Lucy Liu opens up about becoming a single mum through a surrogate in her forties
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Lucy Liu has revealed how she ended up deciding to have a child in her late 40s via surrogate.
The Charlie's Angels and Kill Bill: Volume 1 star added another string to her bow in 2015 - the role of being a mother.
Liu's son Rockwell Lloyd - now seven years old - was born via a surrogate when Liu was 46.
The actor has since opened up about why she decided she wanted to become a mum and how she prepared.
When asked why she decided to have a child in her late 40s via surrogate, Liu told The Cut: "I didn’t have a plan. I just thought, 'I want to change the conversation a little bit'. I didn’t want to talk about the next project. I felt like I was reading the same script.
"I got tired of it. I didn’t want the same dialogue. I’d heard myself say the same things many, many times and just thought, 'Well, this can’t be what’s next.' It wasn’t enough.
"I didn’t mull it over too much. I didn’t do a lot of research, I just pulled the trigger. I can think myself out of something easily; if I think too much I won’t do it.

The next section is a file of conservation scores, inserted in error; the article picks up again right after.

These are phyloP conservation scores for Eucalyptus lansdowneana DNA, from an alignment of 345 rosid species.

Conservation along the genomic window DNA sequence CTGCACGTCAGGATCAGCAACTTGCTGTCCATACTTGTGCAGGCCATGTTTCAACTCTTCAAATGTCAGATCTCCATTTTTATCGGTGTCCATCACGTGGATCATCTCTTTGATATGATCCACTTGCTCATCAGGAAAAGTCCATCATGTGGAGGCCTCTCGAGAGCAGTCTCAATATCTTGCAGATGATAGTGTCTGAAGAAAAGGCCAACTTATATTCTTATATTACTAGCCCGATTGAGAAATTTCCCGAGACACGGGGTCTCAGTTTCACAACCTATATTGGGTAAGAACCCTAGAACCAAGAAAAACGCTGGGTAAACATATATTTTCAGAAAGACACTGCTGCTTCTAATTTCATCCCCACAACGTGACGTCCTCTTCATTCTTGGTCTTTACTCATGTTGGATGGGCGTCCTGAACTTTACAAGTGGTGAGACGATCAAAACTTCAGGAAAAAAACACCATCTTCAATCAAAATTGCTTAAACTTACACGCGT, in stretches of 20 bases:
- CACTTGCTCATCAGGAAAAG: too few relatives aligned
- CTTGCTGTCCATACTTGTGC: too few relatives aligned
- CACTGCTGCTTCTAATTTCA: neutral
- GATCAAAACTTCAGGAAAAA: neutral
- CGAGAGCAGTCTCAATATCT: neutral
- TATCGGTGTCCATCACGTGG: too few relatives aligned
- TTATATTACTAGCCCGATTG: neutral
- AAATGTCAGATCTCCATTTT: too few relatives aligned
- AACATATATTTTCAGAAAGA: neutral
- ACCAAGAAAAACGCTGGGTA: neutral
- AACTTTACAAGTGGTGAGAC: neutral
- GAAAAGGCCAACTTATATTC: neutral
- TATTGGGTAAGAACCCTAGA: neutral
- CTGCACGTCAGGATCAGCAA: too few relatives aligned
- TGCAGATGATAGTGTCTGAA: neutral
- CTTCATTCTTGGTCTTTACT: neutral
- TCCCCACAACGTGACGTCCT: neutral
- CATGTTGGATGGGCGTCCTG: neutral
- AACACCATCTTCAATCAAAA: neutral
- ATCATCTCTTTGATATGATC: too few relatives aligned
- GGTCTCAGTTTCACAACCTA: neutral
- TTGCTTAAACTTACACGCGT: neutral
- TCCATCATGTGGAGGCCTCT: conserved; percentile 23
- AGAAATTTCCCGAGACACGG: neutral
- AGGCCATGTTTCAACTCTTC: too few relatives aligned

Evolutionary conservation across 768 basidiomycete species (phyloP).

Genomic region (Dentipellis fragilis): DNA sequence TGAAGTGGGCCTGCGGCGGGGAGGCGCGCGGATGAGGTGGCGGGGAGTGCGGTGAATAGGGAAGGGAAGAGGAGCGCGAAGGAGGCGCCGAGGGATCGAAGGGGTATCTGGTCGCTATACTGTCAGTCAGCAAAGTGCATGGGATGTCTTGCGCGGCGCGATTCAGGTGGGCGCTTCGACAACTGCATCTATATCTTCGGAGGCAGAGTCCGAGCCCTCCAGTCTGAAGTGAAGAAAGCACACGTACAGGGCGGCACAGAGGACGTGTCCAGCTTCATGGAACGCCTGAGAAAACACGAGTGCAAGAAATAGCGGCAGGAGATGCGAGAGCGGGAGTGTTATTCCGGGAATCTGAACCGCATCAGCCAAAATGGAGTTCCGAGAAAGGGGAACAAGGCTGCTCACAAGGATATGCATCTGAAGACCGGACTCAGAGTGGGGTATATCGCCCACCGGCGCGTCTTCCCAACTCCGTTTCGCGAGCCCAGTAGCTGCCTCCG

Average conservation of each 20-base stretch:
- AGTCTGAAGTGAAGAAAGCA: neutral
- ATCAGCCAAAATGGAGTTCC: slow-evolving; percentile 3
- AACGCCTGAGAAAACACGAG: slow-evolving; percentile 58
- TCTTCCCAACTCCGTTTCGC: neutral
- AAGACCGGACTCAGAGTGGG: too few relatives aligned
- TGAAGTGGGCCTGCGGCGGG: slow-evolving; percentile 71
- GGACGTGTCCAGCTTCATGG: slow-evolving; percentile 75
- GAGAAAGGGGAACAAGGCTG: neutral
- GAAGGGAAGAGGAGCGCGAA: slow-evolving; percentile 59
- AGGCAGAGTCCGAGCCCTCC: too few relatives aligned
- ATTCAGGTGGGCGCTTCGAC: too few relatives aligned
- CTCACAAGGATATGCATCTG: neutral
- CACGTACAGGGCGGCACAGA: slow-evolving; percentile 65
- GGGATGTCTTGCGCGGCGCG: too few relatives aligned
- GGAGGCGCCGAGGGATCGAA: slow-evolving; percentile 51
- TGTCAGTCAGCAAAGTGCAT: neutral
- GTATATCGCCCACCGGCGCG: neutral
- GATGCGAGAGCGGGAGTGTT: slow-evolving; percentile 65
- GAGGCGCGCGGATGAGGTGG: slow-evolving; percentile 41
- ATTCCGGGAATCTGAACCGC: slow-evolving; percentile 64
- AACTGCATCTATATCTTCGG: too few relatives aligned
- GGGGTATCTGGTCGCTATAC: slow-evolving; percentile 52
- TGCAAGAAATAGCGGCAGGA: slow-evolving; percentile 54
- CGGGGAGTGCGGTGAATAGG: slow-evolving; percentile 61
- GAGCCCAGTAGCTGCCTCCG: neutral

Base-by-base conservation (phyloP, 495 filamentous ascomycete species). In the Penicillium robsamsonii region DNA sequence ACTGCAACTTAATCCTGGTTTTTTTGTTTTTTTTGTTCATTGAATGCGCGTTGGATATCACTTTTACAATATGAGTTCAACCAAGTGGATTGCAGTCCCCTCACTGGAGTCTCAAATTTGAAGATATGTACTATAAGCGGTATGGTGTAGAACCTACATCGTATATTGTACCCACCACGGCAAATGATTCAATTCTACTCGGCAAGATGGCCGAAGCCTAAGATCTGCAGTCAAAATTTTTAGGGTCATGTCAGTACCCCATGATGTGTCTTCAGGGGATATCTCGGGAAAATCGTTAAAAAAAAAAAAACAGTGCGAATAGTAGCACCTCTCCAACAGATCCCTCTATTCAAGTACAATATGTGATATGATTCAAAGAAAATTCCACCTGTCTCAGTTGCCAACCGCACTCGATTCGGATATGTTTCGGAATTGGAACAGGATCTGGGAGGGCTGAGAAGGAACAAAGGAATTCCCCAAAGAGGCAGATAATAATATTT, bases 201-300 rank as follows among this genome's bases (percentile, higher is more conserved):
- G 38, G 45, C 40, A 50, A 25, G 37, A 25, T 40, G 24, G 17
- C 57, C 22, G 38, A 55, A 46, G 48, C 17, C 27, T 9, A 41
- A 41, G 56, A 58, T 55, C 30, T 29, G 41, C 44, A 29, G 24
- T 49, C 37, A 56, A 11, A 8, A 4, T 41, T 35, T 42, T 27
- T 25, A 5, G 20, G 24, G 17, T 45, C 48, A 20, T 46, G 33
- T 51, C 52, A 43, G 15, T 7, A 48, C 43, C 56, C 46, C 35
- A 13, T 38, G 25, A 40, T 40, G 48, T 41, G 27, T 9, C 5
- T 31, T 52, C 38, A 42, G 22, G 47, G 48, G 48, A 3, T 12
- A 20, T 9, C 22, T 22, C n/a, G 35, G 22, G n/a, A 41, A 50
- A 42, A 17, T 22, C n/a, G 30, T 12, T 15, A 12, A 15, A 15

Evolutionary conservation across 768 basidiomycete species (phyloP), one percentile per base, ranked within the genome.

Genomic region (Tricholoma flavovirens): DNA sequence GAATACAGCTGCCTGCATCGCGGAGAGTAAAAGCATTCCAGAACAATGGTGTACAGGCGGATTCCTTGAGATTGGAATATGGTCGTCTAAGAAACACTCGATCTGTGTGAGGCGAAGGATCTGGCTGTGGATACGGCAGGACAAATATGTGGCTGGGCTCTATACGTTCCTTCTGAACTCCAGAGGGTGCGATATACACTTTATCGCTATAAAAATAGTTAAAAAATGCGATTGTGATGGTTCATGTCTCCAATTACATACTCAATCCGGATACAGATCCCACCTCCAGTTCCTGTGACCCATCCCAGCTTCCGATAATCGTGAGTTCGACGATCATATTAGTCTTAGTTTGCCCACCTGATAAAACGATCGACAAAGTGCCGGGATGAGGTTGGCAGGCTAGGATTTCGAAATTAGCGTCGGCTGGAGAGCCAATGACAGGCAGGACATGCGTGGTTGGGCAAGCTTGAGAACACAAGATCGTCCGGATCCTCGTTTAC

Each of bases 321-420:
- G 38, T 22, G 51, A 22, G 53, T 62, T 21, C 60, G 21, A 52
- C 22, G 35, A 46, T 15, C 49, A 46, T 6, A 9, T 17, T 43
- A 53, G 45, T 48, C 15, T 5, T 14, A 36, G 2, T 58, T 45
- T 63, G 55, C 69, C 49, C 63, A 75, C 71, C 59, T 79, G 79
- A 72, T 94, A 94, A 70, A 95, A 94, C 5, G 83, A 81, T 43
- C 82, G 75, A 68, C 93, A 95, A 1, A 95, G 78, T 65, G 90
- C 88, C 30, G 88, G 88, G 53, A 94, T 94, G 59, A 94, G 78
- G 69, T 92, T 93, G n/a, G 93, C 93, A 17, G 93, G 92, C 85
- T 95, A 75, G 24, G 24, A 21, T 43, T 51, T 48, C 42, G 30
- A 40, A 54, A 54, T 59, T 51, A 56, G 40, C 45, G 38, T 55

"It’s better for me to feel something and just go for it. A lot of people read books about parenting. I didn’t do any of that. I was like, 'When the child is here, I’m just going to figure it out'."
Eight months after her son was born, Liu explained to People the reason she chose to welcome her child via gestational surrogacy - where one person who didn't provide the egg carries the baby to term.
The actor said: "It just seemed like the right option for me because I was working and I didn’t know when I was going to be able to stop.
"I decided that was probably the best solution for me, and it turned out to be great."
One thing the actor did know for sure before having a child was that she wanted to raise them in New York.
Liu explained: "People will say, 'It’s not convenient, you don’t even have a car,' but this way, they’re going to see all the things.
"You’re going to show them what’s safe and what’s not, and they’re going to understand that through experience. It’s hard to build common sense when you’re in a car all the time. They’re going to smell the smells."